Sign up for the Open Mic readings at the registration table, first come, first served.

 

Sunday, July 25

7:30 – 9:00 am..........Breakfast

9:00 – 10:30 am..........Workshop Session IX

10:30 – 11:15 am..........Break (and packing)

11:00 am – 12:45 pm..........Workshop Session X

12:45 – 1:00 pm..........Closing Conversation

 

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Course Descriptions

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About Looking: Poetry with Kathryn Kirkpatrick
In this seminar-workshop class, we will read several essays from John Berger’s illuminating book about how we see what we see. We’ll write poems inspired by Berger’s ideas, including those in his famous “Why Look at Animals?” as well as his essays about photography, painting, and sculpture. By exploring how we “look,” one of our aims will be to spark vivid description in poems. And since ekphrasis means “description” in Greek, we’ll engage in the imaginative act of reflecting on a painting, sculpture, or photograph in our poems as well as learning from other poets who have looked at art expansively in their work.

Registrants are encouraged, but not required, to purchase and read John Berger’s About Looking before the Squire Workshops begin.

Please submit three poems, along with your current CV in a separate attachment, on the same day you register for the Squire Summer Writing Workshops. Poems should be saved in a single MS Word document, using single-spaced, 12-point, Times New Roman font, and sent as an attachment to This email address is being protected from spambots. You need JavaScript enabled to view it.. Your name and the title of each poem should appear on the submission. The sample you submit will be the work discussed in class, and accepted registrants will be asked to circulate their drafts to others in the class prior to the conference.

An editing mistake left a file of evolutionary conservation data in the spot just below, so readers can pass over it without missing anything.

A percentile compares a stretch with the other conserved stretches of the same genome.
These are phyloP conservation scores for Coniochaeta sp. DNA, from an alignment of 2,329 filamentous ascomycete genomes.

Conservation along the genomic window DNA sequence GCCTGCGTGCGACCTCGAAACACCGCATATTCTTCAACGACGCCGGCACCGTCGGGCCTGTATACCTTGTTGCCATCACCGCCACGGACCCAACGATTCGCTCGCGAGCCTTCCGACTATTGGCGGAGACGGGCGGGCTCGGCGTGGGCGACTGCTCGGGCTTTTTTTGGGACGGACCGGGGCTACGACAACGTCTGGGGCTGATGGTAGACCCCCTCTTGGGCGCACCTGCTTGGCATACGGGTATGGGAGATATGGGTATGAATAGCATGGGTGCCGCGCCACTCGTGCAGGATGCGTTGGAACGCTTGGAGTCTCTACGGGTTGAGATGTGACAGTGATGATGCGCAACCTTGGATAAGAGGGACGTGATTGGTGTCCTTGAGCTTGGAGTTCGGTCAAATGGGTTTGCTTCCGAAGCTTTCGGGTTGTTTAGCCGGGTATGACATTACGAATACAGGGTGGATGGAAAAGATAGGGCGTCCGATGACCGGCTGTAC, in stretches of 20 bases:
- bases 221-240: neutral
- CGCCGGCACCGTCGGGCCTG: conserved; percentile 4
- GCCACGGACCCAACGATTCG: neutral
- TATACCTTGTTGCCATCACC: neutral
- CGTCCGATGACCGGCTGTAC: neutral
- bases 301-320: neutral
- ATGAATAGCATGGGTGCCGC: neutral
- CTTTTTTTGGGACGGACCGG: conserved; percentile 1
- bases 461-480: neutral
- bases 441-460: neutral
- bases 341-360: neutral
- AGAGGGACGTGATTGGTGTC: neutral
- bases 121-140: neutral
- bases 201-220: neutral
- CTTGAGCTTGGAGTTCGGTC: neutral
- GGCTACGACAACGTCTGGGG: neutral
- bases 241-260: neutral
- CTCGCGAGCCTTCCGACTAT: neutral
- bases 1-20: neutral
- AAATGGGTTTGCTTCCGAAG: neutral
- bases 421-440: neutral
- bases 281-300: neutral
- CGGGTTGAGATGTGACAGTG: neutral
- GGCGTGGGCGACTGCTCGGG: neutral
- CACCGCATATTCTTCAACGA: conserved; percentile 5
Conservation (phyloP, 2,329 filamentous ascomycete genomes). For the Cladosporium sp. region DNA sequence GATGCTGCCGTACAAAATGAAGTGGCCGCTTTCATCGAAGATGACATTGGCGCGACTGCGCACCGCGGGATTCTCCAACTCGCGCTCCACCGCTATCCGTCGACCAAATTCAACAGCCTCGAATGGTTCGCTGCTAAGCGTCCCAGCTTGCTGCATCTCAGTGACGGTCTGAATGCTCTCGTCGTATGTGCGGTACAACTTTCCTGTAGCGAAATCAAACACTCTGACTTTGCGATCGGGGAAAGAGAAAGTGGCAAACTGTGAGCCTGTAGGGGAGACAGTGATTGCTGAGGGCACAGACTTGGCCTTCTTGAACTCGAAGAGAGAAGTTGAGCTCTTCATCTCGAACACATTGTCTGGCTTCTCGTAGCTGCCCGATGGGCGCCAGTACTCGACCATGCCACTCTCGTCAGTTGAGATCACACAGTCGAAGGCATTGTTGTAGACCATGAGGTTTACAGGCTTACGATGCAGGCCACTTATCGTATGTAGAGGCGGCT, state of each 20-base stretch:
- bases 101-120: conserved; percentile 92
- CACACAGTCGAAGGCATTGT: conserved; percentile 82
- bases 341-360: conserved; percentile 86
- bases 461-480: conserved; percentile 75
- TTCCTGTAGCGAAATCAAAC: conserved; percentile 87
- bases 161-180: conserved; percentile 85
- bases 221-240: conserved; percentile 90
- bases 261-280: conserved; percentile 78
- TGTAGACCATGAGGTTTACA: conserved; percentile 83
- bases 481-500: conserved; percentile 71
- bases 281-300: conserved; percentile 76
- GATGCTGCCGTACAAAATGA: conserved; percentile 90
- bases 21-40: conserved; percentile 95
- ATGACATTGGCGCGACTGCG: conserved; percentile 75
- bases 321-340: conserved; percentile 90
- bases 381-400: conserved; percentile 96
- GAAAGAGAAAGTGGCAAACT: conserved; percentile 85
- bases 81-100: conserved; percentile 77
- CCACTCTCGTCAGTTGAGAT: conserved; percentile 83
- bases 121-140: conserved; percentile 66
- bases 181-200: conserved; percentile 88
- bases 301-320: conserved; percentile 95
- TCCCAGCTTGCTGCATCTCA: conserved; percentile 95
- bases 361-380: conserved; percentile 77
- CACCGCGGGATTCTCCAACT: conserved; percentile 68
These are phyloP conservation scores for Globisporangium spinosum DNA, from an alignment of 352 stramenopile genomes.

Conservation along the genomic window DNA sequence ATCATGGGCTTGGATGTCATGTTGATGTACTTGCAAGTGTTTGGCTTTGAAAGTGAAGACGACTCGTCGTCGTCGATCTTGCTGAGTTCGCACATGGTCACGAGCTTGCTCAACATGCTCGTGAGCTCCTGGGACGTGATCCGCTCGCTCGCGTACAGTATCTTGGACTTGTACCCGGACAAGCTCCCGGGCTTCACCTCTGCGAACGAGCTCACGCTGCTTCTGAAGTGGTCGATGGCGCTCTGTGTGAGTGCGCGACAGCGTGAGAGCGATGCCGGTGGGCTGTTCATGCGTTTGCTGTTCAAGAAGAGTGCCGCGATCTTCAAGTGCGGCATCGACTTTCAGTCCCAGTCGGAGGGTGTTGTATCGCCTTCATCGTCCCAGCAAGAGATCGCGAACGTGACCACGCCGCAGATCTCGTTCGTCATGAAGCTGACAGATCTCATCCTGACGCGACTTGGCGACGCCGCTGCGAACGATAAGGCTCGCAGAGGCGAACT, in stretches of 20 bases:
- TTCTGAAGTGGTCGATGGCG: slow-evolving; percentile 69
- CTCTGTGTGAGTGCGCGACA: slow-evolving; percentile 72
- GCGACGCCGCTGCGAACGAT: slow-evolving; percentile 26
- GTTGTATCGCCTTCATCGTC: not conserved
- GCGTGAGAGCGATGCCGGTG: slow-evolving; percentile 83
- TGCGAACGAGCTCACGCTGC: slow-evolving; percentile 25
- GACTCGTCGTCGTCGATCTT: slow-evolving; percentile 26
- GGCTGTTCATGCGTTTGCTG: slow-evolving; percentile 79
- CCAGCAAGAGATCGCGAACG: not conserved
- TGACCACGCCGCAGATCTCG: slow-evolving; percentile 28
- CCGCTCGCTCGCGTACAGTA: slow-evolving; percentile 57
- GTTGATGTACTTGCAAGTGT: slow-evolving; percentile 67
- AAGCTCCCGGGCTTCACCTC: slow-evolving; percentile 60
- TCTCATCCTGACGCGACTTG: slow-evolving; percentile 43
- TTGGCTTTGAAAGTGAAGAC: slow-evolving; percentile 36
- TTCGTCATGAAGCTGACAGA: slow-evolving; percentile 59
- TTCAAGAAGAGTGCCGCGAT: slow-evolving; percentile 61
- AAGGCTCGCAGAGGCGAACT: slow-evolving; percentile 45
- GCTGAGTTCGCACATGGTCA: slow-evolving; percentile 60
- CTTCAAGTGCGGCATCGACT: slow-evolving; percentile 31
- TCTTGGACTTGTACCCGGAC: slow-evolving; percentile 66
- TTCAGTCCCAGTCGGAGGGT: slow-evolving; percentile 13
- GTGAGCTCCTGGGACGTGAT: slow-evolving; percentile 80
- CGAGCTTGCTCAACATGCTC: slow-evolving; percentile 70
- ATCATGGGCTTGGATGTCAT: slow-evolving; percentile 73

Each registrant should be ready to handle the intensive instruction and atmosphere of this workshop.

Roaring Off the Page—Writing First Chapters and First Pages: Fiction with Mark Powell**Closed**
Novels and stories are remarkably different forms but both rely on strong openings that establish both stakes and expectations. In this workshop we will focus on crafting openings of both novels and stories, asking along the way: How do you hook a reader while not giving away too much? How do you quickly establish characters and atmosphere? And what are the key differences between the first pages of a short story versus the first pages of a novel? We will look at a number of published examples ranging from Raymond Carver to Emma Cline as well participant work.

Please submit the first 1,500 sequential words from a single work, along with your current CV in a separate attachment, on the same day you register for the Squire Summer Writing Workshops. Submissions should be saved in a single MS Word document, using double-spaced, 12-point, Times New Roman font, with numbered pages, and sent as an attachment to This email address is being protected from spambots. You need JavaScript enabled to view it.. The title and your name should appear on the submission. The sample you submit will be the work discussed in class, and accepted registrants will be asked to circulate their drafts to others in the class prior to the conference.

Each registrant should be ready to handle the intensive instruction and atmosphere of this workshop.

Writing Place: Creative Nonfiction with Zackary Vernon